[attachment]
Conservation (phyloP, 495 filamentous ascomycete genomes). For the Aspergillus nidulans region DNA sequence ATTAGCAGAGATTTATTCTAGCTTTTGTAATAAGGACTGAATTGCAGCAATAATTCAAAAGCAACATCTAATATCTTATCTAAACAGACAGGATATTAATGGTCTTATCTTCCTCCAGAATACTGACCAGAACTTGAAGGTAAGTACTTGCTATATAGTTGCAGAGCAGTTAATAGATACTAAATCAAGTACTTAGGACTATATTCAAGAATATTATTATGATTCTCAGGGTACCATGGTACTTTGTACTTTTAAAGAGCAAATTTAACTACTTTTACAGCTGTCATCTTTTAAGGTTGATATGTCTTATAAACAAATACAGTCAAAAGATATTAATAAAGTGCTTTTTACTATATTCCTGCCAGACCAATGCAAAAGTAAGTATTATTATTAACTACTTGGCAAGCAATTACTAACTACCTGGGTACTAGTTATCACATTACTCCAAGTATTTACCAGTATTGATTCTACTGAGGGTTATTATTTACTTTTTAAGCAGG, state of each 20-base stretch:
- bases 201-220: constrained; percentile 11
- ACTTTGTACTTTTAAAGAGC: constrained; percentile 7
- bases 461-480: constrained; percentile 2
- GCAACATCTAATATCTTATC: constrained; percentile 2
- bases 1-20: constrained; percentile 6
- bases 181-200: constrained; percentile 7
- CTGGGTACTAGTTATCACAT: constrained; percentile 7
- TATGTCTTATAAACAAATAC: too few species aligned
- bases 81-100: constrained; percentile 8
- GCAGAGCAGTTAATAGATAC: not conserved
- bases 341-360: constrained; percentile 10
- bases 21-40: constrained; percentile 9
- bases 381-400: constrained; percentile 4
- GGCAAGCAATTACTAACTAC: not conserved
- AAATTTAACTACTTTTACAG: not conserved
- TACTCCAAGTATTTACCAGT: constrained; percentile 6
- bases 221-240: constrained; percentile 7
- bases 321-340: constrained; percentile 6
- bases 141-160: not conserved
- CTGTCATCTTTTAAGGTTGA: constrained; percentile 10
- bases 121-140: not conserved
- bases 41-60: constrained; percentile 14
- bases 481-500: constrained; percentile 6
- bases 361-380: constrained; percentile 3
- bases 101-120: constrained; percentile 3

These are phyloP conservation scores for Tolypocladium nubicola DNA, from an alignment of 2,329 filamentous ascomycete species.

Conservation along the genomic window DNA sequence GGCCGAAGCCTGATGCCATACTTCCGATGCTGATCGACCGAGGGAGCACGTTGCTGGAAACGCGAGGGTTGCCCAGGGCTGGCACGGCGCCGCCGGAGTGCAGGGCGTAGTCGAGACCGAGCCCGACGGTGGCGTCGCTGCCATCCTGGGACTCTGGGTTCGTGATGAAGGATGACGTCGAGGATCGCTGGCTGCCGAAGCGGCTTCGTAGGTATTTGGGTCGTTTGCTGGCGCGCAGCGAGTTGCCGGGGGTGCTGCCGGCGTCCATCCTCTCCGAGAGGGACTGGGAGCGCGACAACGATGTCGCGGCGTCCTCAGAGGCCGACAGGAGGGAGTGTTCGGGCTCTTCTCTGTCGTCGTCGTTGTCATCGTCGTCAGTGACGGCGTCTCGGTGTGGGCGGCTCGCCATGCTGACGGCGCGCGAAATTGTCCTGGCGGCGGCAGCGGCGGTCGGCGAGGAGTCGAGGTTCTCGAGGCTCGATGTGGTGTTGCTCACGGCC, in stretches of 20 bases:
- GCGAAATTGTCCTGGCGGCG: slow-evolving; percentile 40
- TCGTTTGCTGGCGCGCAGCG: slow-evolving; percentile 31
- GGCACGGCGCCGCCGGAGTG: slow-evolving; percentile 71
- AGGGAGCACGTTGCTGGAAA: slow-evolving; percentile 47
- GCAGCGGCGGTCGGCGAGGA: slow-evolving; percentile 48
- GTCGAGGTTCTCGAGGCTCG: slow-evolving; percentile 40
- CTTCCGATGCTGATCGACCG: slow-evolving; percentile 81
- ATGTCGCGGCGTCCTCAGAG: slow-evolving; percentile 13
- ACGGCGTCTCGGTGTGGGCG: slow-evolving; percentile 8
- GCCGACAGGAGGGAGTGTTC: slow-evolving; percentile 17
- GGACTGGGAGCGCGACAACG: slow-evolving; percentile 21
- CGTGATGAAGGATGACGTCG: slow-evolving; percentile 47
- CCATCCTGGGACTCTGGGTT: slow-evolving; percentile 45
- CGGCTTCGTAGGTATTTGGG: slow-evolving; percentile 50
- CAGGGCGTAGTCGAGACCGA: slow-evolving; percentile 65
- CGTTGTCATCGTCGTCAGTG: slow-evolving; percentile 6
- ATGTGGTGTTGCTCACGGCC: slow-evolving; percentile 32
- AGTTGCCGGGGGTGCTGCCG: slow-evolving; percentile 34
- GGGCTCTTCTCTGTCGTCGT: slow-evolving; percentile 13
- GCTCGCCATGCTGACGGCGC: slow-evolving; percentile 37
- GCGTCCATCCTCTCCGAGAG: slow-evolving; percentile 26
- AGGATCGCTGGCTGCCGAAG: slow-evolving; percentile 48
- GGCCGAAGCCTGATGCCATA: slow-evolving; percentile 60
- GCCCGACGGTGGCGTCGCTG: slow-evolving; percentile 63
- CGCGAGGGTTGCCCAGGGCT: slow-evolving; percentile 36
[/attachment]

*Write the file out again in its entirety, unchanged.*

Conservation (phyloP, 495 filamentous ascomycete genomes). For the Aspergillus nidulans region DNA sequence ATTAGCAGAGATTTATTCTAGCTTTTGTAATAAGGACTGAATTGCAGCAATAATTCAAAAGCAACATCTAATATCTTATCTAAACAGACAGGATATTAATGGTCTTATCTTCCTCCAGAATACTGACCAGAACTTGAAGGTAAGTACTTGCTATATAGTTGCAGAGCAGTTAATAGATACTAAATCAAGTACTTAGGACTATATTCAAGAATATTATTATGATTCTCAGGGTACCATGGTACTTTGTACTTTTAAAGAGCAAATTTAACTACTTTTACAGCTGTCATCTTTTAAGGTTGATATGTCTTATAAACAAATACAGTCAAAAGATATTAATAAAGTGCTTTTTACTATATTCCTGCCAGACCAATGCAAAAGTAAGTATTATTATTAACTACTTGGCAAGCAATTACTAACTACCTGGGTACTAGTTATCACATTACTCCAAGTATTTACCAGTATTGATTCTACTGAGGGTTATTATTTACTTTTTAAGCAGG, state of each 20-base stretch:
- bases 201-220: constrained; percentile 11
- ACTTTGTACTTTTAAAGAGC: constrained; percentile 7
- bases 461-480: constrained; percentile 2
- GCAACATCTAATATCTTATC: constrained; percentile 2
- bases 1-20: constrained; percentile 6
- bases 181-200: constrained; percentile 7
- CTGGGTACTAGTTATCACAT: constrained; percentile 7
- TATGTCTTATAAACAAATAC: too few species aligned
- bases 81-100: constrained; percentile 8
- GCAGAGCAGTTAATAGATAC: not conserved
- bases 341-360: constrained; percentile 10
- bases 21-40: constrained; percentile 9
- bases 381-400: constrained; percentile 4
- GGCAAGCAATTACTAACTAC: not conserved
- AAATTTAACTACTTTTACAG: not conserved
- TACTCCAAGTATTTACCAGT: constrained; percentile 6
- bases 221-240: constrained; percentile 7
- bases 321-340: constrained; percentile 6
- bases 141-160: not conserved
- CTGTCATCTTTTAAGGTTGA: constrained; percentile 10
- bases 121-140: not conserved
- bases 41-60: constrained; percentile 14
- bases 481-500: constrained; percentile 6
- bases 361-380: constrained; percentile 3
- bases 101-120: constrained; percentile 3

These are phyloP conservation scores for Tolypocladium nubicola DNA, from an alignment of 2,329 filamentous ascomycete species.

Conservation along the genomic window DNA sequence GGCCGAAGCCTGATGCCATACTTCCGATGCTGATCGACCGAGGGAGCACGTTGCTGGAAACGCGAGGGTTGCCCAGGGCTGGCACGGCGCCGCCGGAGTGCAGGGCGTAGTCGAGACCGAGCCCGACGGTGGCGTCGCTGCCATCCTGGGACTCTGGGTTCGTGATGAAGGATGACGTCGAGGATCGCTGGCTGCCGAAGCGGCTTCGTAGGTATTTGGGTCGTTTGCTGGCGCGCAGCGAGTTGCCGGGGGTGCTGCCGGCGTCCATCCTCTCCGAGAGGGACTGGGAGCGCGACAACGATGTCGCGGCGTCCTCAGAGGCCGACAGGAGGGAGTGTTCGGGCTCTTCTCTGTCGTCGTCGTTGTCATCGTCGTCAGTGACGGCGTCTCGGTGTGGGCGGCTCGCCATGCTGACGGCGCGCGAAATTGTCCTGGCGGCGGCAGCGGCGGTCGGCGAGGAGTCGAGGTTCTCGAGGCTCGATGTGGTGTTGCTCACGGCC, in stretches of 20 bases:
- GCGAAATTGTCCTGGCGGCG: slow-evolving; percentile 40
- TCGTTTGCTGGCGCGCAGCG: slow-evolving; percentile 31
- GGCACGGCGCCGCCGGAGTG: slow-evolving; percentile 71
- AGGGAGCACGTTGCTGGAAA: slow-evolving; percentile 47
- GCAGCGGCGGTCGGCGAGGA: slow-evolving; percentile 48
- GTCGAGGTTCTCGAGGCTCG: slow-evolving; percentile 40
- CTTCCGATGCTGATCGACCG: slow-evolving; percentile 81
- ATGTCGCGGCGTCCTCAGAG: slow-evolving; percentile 13
- ACGGCGTCTCGGTGTGGGCG: slow-evolving; percentile 8
- GCCGACAGGAGGGAGTGTTC: slow-evolving; percentile 17
- GGACTGGGAGCGCGACAACG: slow-evolving; percentile 21
- CGTGATGAAGGATGACGTCG: slow-evolving; percentile 47
- CCATCCTGGGACTCTGGGTT: slow-evolving; percentile 45
- CGGCTTCGTAGGTATTTGGG: slow-evolving; percentile 50
- CAGGGCGTAGTCGAGACCGA: slow-evolving; percentile 65
- CGTTGTCATCGTCGTCAGTG: slow-evolving; percentile 6
- ATGTGGTGTTGCTCACGGCC: slow-evolving; percentile 32
- AGTTGCCGGGGGTGCTGCCG: slow-evolving; percentile 34
- GGGCTCTTCTCTGTCGTCGT: slow-evolving; percentile 13
- GCTCGCCATGCTGACGGCGC: slow-evolving; percentile 37
- GCGTCCATCCTCTCCGAGAG: slow-evolving; percentile 26
- AGGATCGCTGGCTGCCGAAG: slow-evolving; percentile 48
- GGCCGAAGCCTGATGCCATA: slow-evolving; percentile 60
- GCCCGACGGTGGCGTCGCTG: slow-evolving; percentile 63
- CGCGAGGGTTGCCCAGGGCT: slow-evolving; percentile 36